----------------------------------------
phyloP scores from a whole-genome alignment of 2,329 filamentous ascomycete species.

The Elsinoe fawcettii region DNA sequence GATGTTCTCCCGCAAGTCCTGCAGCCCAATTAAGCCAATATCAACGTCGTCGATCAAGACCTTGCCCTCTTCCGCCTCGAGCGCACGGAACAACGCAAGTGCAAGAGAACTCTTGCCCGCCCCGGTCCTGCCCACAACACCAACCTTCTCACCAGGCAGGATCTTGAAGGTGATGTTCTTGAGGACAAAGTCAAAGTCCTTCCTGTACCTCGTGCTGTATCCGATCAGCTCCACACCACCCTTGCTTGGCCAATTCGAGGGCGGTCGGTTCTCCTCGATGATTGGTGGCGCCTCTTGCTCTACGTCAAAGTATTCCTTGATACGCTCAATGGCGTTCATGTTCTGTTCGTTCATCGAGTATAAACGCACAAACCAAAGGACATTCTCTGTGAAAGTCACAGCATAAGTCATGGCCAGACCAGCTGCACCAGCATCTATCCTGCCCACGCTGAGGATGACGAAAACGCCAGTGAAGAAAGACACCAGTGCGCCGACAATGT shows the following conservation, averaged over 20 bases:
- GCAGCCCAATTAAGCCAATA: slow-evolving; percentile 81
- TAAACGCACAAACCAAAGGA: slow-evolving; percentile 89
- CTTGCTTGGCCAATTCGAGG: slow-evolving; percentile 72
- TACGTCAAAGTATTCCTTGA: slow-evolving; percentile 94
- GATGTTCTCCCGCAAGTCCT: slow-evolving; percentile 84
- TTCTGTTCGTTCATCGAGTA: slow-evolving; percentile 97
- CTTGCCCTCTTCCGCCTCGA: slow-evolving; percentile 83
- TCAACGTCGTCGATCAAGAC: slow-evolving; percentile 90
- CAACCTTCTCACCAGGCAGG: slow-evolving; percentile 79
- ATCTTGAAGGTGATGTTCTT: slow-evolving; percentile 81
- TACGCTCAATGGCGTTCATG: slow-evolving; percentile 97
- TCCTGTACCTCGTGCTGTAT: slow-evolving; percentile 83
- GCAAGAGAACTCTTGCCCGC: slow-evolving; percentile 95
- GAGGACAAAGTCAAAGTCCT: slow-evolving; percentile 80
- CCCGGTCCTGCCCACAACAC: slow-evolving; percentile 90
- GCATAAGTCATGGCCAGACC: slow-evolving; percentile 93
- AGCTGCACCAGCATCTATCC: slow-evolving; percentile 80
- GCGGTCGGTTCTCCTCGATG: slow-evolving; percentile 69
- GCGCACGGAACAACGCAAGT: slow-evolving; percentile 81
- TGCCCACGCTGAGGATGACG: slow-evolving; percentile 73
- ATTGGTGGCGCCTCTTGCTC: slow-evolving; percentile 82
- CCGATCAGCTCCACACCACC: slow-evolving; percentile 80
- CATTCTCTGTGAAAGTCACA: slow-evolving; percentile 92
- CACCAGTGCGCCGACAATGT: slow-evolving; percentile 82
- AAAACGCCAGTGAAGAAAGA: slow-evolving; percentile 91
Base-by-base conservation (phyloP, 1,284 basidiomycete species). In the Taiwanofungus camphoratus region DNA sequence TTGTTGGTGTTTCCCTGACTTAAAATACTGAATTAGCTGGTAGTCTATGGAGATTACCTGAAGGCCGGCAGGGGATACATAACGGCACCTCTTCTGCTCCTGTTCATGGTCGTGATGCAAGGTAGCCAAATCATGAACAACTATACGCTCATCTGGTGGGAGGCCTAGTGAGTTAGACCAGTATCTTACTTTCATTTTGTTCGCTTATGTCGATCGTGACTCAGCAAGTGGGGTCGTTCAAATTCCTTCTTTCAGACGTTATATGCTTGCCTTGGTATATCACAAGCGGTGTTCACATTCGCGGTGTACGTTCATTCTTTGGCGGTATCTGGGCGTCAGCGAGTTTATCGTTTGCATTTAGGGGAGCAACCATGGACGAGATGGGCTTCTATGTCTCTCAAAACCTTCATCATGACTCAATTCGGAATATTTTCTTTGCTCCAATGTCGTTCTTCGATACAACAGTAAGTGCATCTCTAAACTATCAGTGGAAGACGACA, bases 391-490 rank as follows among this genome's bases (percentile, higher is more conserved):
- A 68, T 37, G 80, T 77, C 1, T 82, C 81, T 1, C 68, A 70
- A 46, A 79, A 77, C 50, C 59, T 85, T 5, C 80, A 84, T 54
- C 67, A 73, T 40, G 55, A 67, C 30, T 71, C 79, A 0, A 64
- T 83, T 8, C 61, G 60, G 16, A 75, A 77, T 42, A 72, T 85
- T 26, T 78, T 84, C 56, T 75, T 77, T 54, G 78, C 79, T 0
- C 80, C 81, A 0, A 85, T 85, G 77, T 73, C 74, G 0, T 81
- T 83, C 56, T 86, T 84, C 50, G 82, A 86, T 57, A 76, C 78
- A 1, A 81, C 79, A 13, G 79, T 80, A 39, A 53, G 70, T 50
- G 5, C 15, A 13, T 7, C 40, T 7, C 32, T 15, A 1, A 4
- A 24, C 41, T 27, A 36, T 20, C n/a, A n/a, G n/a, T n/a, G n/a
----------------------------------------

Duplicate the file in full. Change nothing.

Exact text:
phyloP scores from a whole-genome alignment of 2,329 filamentous ascomycete species.

The Elsinoe fawcettii region DNA sequence GATGTTCTCCCGCAAGTCCTGCAGCCCAATTAAGCCAATATCAACGTCGTCGATCAAGACCTTGCCCTCTTCCGCCTCGAGCGCACGGAACAACGCAAGTGCAAGAGAACTCTTGCCCGCCCCGGTCCTGCCCACAACACCAACCTTCTCACCAGGCAGGATCTTGAAGGTGATGTTCTTGAGGACAAAGTCAAAGTCCTTCCTGTACCTCGTGCTGTATCCGATCAGCTCCACACCACCCTTGCTTGGCCAATTCGAGGGCGGTCGGTTCTCCTCGATGATTGGTGGCGCCTCTTGCTCTACGTCAAAGTATTCCTTGATACGCTCAATGGCGTTCATGTTCTGTTCGTTCATCGAGTATAAACGCACAAACCAAAGGACATTCTCTGTGAAAGTCACAGCATAAGTCATGGCCAGACCAGCTGCACCAGCATCTATCCTGCCCACGCTGAGGATGACGAAAACGCCAGTGAAGAAAGACACCAGTGCGCCGACAATGT shows the following conservation, averaged over 20 bases:
- GCAGCCCAATTAAGCCAATA: slow-evolving; percentile 81
- TAAACGCACAAACCAAAGGA: slow-evolving; percentile 89
- CTTGCTTGGCCAATTCGAGG: slow-evolving; percentile 72
- TACGTCAAAGTATTCCTTGA: slow-evolving; percentile 94
- GATGTTCTCCCGCAAGTCCT: slow-evolving; percentile 84
- TTCTGTTCGTTCATCGAGTA: slow-evolving; percentile 97
- CTTGCCCTCTTCCGCCTCGA: slow-evolving; percentile 83
- TCAACGTCGTCGATCAAGAC: slow-evolving; percentile 90
- CAACCTTCTCACCAGGCAGG: slow-evolving; percentile 79
- ATCTTGAAGGTGATGTTCTT: slow-evolving; percentile 81
- TACGCTCAATGGCGTTCATG: slow-evolving; percentile 97
- TCCTGTACCTCGTGCTGTAT: slow-evolving; percentile 83
- GCAAGAGAACTCTTGCCCGC: slow-evolving; percentile 95
- GAGGACAAAGTCAAAGTCCT: slow-evolving; percentile 80
- CCCGGTCCTGCCCACAACAC: slow-evolving; percentile 90
- GCATAAGTCATGGCCAGACC: slow-evolving; percentile 93
- AGCTGCACCAGCATCTATCC: slow-evolving; percentile 80
- GCGGTCGGTTCTCCTCGATG: slow-evolving; percentile 69
- GCGCACGGAACAACGCAAGT: slow-evolving; percentile 81
- TGCCCACGCTGAGGATGACG: slow-evolving; percentile 73
- ATTGGTGGCGCCTCTTGCTC: slow-evolving; percentile 82
- CCGATCAGCTCCACACCACC: slow-evolving; percentile 80
- CATTCTCTGTGAAAGTCACA: slow-evolving; percentile 92
- CACCAGTGCGCCGACAATGT: slow-evolving; percentile 82
- AAAACGCCAGTGAAGAAAGA: slow-evolving; percentile 91
Base-by-base conservation (phyloP, 1,284 basidiomycete species). In the Taiwanofungus camphoratus region DNA sequence TTGTTGGTGTTTCCCTGACTTAAAATACTGAATTAGCTGGTAGTCTATGGAGATTACCTGAAGGCCGGCAGGGGATACATAACGGCACCTCTTCTGCTCCTGTTCATGGTCGTGATGCAAGGTAGCCAAATCATGAACAACTATACGCTCATCTGGTGGGAGGCCTAGTGAGTTAGACCAGTATCTTACTTTCATTTTGTTCGCTTATGTCGATCGTGACTCAGCAAGTGGGGTCGTTCAAATTCCTTCTTTCAGACGTTATATGCTTGCCTTGGTATATCACAAGCGGTGTTCACATTCGCGGTGTACGTTCATTCTTTGGCGGTATCTGGGCGTCAGCGAGTTTATCGTTTGCATTTAGGGGAGCAACCATGGACGAGATGGGCTTCTATGTCTCTCAAAACCTTCATCATGACTCAATTCGGAATATTTTCTTTGCTCCAATGTCGTTCTTCGATACAACAGTAAGTGCATCTCTAAACTATCAGTGGAAGACGACA, bases 391-490 rank as follows among this genome's bases (percentile, higher is more conserved):
- A 68, T 37, G 80, T 77, C 1, T 82, C 81, T 1, C 68, A 70
- A 46, A 79, A 77, C 50, C 59, T 85, T 5, C 80, A 84, T 54
- C 67, A 73, T 40, G 55, A 67, C 30, T 71, C 79, A 0, A 64
- T 83, T 8, C 61, G 60, G 16, A 75, A 77, T 42, A 72, T 85
- T 26, T 78, T 84, C 56, T 75, T 77, T 54, G 78, C 79, T 0
- C 80, C 81, A 0, A 85, T 85, G 77, T 73, C 74, G 0, T 81
- T 83, C 56, T 86, T 84, C 50, G 82, A 86, T 57, A 76, C 78
- A 1, A 81, C 79, A 13, G 79, T 80, A 39, A 53, G 70, T 50
- G 5, C 15, A 13, T 7, C 40, T 7, C 32, T 15, A 1, A 4
- A 24, C 41, T 27, A 36, T 20, C n/a, A n/a, G n/a, T n/a, G n/a